vCenter & Distributed vSwitch on two ESXi hosts with a single NIC

I was doing some lab work the other day with two IBM Flex nodes that only had a single 10Gb NIC.

The vCenter for the environment was located on the afformentioned ESXi hosts and my plan was to use the Distributed vSwitch, rather than the Simple vSwitch.

If you ever tried moving a ESXi host to a Distributed vSwitch which hosts the vCenter, it easy when you have more than one NIC. Just move one of the NIC’s to the Distributed vSwitch,  and then change the network configuration for the vCenter.

But when you are trying to move a ESXi host with a single NIC (whitebox, demo equipment, etc) things get a little bit more complicated.

When you attempt to move the vCenter and the ESXi host to a new Distributed Portgroup, the vCenter loses its connection and the process is rolled back. But you are still stuck with the NIC on the Simple vSwitch. Status quo…

The best way to make this work is to:

  1. Move the ESXi host that doesn’t run the vCenter VM hto the Distributed vSwitch. Create VM traffic portgroups.
  2. Clone the vCenter VM and place it on the ESXi host that doesn’t run the vCenter VM.
  3. Connect the newly cloned vCenter VM to a Distributed Portgroup on the ESXi host (that was connected to the DVS previously)
  4. Turn off the original vCenter.
  5. Turn on the cloned vCenter and configure the network settings (accept the error about a previous network using the IP if using Microsoft Server)
  6. Move the existing host to the Distributed switch.

Now you have a working vCenter on hosts with single NICs with  a Distributed vSwitch.

5 thoughts on “vCenter & Distributed vSwitch on two ESXi hosts with a single NIC”

  1. This is exactly the same problem that we are experiencing, on the same kit it seems.. (IBM PureFlex with only one 10Gb nic licensed per blade) I will be sure to give this a try when we are back in the datacenter on Monday.. thinking of getting the additional ports licensed on the chassis in any case.

    Thanks for the info!

  2. Thanks for the info – I just used the technique to move my home lab (2 x Intel NUC) to DvS.

    Some things I encountered:

    If you’re using the VCSA for your vCenter, when you clone it the MAC address changes so it won’t come up properly. There’s a VMware KB article on how to work around that:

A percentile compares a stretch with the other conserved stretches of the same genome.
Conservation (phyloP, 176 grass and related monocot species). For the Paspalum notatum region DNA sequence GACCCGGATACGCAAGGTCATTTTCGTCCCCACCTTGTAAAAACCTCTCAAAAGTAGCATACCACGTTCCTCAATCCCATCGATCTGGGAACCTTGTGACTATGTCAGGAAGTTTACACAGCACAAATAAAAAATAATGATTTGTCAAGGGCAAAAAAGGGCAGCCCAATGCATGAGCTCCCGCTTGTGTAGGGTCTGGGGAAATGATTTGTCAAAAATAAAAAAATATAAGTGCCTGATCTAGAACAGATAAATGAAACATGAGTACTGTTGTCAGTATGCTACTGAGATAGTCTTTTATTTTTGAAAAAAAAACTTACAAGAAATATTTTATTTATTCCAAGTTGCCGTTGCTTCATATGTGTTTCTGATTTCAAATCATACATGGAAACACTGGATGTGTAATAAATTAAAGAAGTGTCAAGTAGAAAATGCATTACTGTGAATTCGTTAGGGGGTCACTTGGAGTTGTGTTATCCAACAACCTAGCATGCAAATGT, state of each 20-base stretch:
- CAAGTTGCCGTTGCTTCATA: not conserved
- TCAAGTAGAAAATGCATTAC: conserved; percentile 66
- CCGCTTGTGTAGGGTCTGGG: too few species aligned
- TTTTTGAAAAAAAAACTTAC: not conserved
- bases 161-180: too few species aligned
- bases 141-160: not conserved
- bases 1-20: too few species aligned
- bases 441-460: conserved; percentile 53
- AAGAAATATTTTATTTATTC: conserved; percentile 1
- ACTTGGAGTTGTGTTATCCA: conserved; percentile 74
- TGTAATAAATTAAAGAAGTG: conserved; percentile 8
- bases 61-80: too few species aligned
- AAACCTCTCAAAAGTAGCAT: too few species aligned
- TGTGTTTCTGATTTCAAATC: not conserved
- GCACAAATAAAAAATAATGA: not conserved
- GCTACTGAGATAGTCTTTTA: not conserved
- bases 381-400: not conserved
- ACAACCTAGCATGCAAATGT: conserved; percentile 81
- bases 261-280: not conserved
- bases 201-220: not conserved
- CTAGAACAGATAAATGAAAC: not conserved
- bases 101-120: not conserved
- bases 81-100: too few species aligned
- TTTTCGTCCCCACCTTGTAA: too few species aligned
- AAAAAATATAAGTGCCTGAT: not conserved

If you’re using iSCSI-based storage, you cannot migrate a host to the DvS until you remove the vmknic from the software iSCSI adapter, which means having no iSCSI-stored VMs running on the host at the time. You can’t vMotion them as they’re on a standard vSwitch and the other host is on a DvS. Even if you leave the old std switch in place on the other host, vMotion will still abort as it sees the old portgroup as an “intranet” . So you have to shut down the VMs to move them. That’s when it becomes important to either have two DNS servers or your host names in the vCenter hosts file.

    Thanks for the technique, and I hope the above helps anyone else trying the same operation.

  3. Great article, it got me on the right track…

    So, I had the same issue with this as well. My big issue was that i only had one host that had the single network connection was also the host for the vCenter server, so this made it real tricky! This host did have an additional NIC that was not connected to anything, so I used this to help. I also am using the VCA (vCenter Appliance), so it took some finagling.

    Here’s what I did to get around this.

    1. Initialized unused NIC as using standard switch.
    2. Created new NIC on vCenter VM, assigned it to the new switch I just created on the host.
    3. Logged into VCA, created new NIC and assigned it to – See Creating second NIC on VCA for instructions.
    4, Edit /etc/hosts on VCA to make sure for the hostname of the host I am working with is in there listed at its IP address of
    5. Disconnected the host, and then reconnected it again. Make sure you are connecting to it via hostname, and not IP address – this is important to make sure the vCenter server starts using that 192.168.1 network to talk to the host.
    6. Log into vCenter and NOW performed the NIC migration into the VDS. Since the vCenter server and host shared the other link, they never lost touch with each other and they completed the migration. (This will disconnect you, it’s okay).
    7. Log back into vCenter. Disconnect the host again, and then reconnect it. You will get the nasty warning about how it was using before, and it will reconfigure stuff – that’s okay, let it do it’s thing.

    Now, viola, Everything should be working great – time to clean up the unused stuff.

    I hope this helps some folks.

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